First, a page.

Jets fall to Rams

EAST RUTHERFORD - It was a long day's journey into another night of perhaps just a little self-doubt for this Jets team.

``The Rams are a good team,'' Vinny Testaverde said as the sad story of the 34-14 loss to the Rams at Giants Stadium was sinking in. ``In order to beat them, we needed to play an almost perfect game. It wasn't close to that.''

And the Jets, at 3-3, aren't yet ready to getting off their roller-coaster ride of a first season under coach Herman Edwards. One week they're up, the next they're down. Last week they were impressive in their Miami comeback. This week they were depressing in having no idea how to slow the 6-0 Rams, who didn't miss a beat in swapping Trung Canidate for injured featured back Marshall Faulk.

``There are no quick fixes in this league,'' defensive end Rick Lyle said. ``We've got to focus on what we've got to do and what we're trying to accomplish. We've just got to keep it together. That's always a danger when you lose games, but this is a mature team. We've got a lot of good vets here.''

Togetherness and leadership will be required after everyone is done dissecting this loss. From 3:11 to go in the first half until 13:25 remained in the game, the Rams nonchalantly, almost ruthlessly picked the Jets clean after many of Gang Green's bad tendencies reappeared. For instance, the visitors cashed in three trick plays for 17 of the 27 unanswered points that lifted them from a 7-7 tie to a 34-7 lead. And the Jets were aware that all three plays could be coming. The first was the option pitch from wide receiver Az-Zahir Hakim -- who juggled the initial handoff from QB Kurt Warner -- to Canidate, a 56-yard play on which Canidate went untouched for the final 44 yards and the go-ahead TD.

``Everybody has a `college option,' it's nothing unusual,'' Edwards said. ``You see it on tape, you practice it. We just didn't execute it properly.'' Trick No. 2 came in the third quarter when Warner split wide to the left and Canidate took the shotgun snap and zipped straight for the goal line for a 12-yard scoring run and a 31-7 lead. Edwards said the Jets also should have been ready for this one, no matter who was lined up behind center Andy McCollum.

``On the `banzai,' we didn't pinch down with our tackle, the tackle went outside, and the guy ran right up the middle,'' he said. ``It's just like the quarterback's back there, no different.'' Right after Jeff Wilkins' extra point, Wilkins executed the trifecta with an onsides kickoff that the retreating Jets never had a chance on. Special teams coach Mike Westhoff, whose ministrations fell on deaf ears two weeks ago, when the Bills recovered an onsides kick on that game's opening kickoff, no doubt watched in horror as Wilkins took an alarming straight-ahead approach, then veered sharply right and topped the ball 11 yards downfield, where Dre' Bly recovered it to start the Rams' final scoring drive. ``It was a different kind of onsides kick, like a throw behind a receiver from the quarterback,'' said Ferguson, who was near the point of recovery.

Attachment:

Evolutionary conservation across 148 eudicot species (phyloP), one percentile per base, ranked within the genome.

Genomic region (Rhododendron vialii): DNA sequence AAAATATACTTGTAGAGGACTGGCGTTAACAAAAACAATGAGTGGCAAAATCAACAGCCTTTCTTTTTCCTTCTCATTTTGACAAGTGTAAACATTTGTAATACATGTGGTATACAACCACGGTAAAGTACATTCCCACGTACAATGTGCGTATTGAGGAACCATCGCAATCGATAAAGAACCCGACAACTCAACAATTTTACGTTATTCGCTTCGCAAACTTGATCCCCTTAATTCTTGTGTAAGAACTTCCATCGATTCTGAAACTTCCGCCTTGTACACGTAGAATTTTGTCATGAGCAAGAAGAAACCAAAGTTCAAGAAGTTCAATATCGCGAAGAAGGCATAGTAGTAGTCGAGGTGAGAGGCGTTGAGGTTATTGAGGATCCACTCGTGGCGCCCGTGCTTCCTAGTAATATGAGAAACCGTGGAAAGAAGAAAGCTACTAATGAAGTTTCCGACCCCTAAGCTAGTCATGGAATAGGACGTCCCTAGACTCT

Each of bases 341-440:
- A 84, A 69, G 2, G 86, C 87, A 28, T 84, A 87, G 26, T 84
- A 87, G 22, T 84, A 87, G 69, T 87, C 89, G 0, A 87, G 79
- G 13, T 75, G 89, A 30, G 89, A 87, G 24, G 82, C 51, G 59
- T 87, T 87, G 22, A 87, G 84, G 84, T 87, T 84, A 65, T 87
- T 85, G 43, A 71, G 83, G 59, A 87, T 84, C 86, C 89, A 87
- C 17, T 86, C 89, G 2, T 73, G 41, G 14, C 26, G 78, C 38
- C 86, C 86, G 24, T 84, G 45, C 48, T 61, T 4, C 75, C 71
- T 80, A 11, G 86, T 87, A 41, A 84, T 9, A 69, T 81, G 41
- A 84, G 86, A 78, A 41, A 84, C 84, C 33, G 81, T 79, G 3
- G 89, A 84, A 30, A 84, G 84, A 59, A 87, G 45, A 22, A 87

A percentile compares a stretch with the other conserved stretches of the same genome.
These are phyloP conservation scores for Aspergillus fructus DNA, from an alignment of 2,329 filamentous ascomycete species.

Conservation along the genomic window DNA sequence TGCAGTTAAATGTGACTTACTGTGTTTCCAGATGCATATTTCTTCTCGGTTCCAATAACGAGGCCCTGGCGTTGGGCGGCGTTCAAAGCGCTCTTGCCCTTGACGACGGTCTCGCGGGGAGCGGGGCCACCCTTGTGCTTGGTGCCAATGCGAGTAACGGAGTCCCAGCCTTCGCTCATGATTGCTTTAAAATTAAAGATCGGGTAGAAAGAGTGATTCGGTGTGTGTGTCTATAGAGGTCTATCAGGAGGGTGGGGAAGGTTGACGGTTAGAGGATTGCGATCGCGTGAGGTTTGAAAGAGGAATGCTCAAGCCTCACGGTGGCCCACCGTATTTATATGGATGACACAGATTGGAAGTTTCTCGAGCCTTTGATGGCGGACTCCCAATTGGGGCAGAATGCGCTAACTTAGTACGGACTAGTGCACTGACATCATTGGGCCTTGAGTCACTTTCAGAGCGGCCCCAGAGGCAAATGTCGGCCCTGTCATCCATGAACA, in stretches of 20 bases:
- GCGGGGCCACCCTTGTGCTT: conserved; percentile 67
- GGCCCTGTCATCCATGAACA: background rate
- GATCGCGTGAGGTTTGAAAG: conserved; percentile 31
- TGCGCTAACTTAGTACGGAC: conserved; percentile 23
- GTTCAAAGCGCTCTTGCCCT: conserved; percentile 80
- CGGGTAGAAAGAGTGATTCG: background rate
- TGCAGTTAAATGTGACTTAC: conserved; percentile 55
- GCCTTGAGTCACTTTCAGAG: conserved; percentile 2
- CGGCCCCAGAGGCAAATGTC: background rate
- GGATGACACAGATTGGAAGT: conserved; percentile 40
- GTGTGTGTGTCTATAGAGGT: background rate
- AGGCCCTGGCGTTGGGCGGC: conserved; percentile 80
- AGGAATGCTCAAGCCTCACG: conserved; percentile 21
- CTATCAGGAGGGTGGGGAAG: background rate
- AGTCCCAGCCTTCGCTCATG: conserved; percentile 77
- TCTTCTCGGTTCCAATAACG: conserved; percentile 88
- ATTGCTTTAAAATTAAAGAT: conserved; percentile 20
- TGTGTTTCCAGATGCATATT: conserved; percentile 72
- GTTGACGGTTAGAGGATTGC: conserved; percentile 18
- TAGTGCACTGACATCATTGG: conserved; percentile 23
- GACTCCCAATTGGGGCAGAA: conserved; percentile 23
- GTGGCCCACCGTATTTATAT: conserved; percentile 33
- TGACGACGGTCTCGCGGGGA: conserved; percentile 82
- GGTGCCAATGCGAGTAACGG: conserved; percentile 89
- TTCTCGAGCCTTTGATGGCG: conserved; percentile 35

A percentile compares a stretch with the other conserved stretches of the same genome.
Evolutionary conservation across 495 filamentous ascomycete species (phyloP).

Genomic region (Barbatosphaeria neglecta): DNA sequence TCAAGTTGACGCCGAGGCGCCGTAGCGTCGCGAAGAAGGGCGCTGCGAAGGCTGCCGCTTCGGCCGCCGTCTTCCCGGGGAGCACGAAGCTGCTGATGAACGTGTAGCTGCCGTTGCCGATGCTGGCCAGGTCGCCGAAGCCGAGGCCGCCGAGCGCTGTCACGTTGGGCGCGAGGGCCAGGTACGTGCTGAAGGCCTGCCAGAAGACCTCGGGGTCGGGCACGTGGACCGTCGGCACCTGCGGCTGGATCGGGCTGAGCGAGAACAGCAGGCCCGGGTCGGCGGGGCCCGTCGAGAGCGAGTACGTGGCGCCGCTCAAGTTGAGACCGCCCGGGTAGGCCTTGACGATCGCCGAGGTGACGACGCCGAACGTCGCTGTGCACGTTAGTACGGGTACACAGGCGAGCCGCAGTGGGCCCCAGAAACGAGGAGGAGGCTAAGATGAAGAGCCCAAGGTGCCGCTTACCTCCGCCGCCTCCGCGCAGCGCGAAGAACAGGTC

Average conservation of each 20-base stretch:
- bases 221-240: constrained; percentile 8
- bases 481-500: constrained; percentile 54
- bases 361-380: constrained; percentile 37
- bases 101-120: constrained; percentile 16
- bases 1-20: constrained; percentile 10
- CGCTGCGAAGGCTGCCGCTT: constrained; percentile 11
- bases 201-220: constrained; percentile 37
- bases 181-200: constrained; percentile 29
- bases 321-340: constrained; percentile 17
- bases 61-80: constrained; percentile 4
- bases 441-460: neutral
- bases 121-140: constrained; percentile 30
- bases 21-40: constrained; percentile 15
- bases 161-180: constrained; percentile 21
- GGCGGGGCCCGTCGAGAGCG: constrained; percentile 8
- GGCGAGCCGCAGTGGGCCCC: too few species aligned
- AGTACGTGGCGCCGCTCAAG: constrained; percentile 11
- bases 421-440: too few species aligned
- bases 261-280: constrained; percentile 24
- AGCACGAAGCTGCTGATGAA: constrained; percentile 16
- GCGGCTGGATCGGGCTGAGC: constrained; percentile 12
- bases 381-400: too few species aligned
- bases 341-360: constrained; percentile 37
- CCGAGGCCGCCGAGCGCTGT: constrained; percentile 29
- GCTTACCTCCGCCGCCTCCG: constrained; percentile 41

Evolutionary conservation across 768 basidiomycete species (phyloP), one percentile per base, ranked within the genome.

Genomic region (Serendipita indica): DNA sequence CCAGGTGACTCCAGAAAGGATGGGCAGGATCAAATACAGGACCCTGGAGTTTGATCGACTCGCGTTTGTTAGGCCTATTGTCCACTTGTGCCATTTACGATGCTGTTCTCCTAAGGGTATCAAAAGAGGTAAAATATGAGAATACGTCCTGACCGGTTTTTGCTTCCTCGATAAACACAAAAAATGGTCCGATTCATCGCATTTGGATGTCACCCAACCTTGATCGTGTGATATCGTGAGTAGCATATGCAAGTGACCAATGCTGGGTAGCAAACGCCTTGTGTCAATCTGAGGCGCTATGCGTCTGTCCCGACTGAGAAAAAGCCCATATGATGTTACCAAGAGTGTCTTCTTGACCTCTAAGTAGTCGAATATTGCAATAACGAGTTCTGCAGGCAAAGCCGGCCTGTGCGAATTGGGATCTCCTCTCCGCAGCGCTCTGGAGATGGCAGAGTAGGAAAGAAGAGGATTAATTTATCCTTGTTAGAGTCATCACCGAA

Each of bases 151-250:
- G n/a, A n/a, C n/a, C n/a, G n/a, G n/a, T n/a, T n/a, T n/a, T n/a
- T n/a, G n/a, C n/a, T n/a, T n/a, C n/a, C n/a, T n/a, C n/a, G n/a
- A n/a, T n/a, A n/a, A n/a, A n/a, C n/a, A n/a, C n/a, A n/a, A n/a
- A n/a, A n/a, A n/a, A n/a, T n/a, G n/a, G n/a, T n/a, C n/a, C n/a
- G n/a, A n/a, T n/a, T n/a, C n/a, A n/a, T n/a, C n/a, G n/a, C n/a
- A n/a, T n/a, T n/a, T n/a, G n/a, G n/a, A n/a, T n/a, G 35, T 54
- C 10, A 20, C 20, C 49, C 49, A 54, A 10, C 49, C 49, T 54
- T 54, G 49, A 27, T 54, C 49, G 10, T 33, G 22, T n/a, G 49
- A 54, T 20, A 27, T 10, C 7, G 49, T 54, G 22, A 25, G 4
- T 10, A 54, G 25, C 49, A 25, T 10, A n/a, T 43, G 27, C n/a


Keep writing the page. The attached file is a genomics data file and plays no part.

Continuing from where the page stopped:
``I had no chance on it.'' The reason none of the Jets had a shot at it is because St. Louis coach Mike Martz said his special teams coach, Bobby April, ``told me all game they were turning and sprinting back there. He told me, `It's there, it's there, it's there.' '' ``The team we play next week is going to have to worry about the onsides kick,'' St. Louis' Aeneas Williams said, further defending the call from ``rubbing-it-in'' charges. ``That may help our coverage.''

The team the Rams play next week is the same team that the Jets play in two weeks: New Orleans. Sunday's little onside wrinkle may help the Rams but the Saints will be more than happy to pull the same surprise on the front line of the Jets' kickoff return team, if they don't keep their heads in the game. Wilkins' 30th consecutive field goal marked the end of a withering stretch during which the Jets ran three offensive plays to the Rams' 32 and controlled the ball for only 2:11 of exactly 18 minutes of clock time. And that was the result of two old vices: no inside run defense, which allowed Canidate to cut, hop, and scamper for 195 of the Rams' 234 rushing yards, and no third-down defense - the Jets have allowed opponents to convert 63.3 percent of their third downs the last two games and 51.2 percent on the season.

Edwards threw in the towel after Wilkins' final field goal. It seemed a quick hook for a quarterback and an offense that 363 days earlier scored 30 points in almost as little time. But Testaverde and several of his starters said it was the right thing to do, so Chad Pennington came on for his longest stretch as an NFL quarterback and rookie LaMont Jordan for Curtis Martin (the NFL rushing leader was limited to 63 yards on 14 carries).

 ``I felt good,'' Pennington said. ``Obviously, this was different from practice and preseason. A lot of emotions were running through my head. But we tried to run the usual things in our offense. We tried to score every time we got the ball.'' The Jets did that just once, when tight end Anthony Becht caught his second short touchdown pass with 1:34 left. `

`We've been resilient,'' Becht said in summing up the mood of the day. ``We've worked hard in practice and we've come back the next week. Early we had our heads down, but it's a long season. Right now the league is really jumbled up.'' The Jets will again try to solve their own jumble of a season and quickly, because, as Testaverde reminded, ``We have a long way to go and not a whole lot of time to get there.''

Jets Insider Top Stories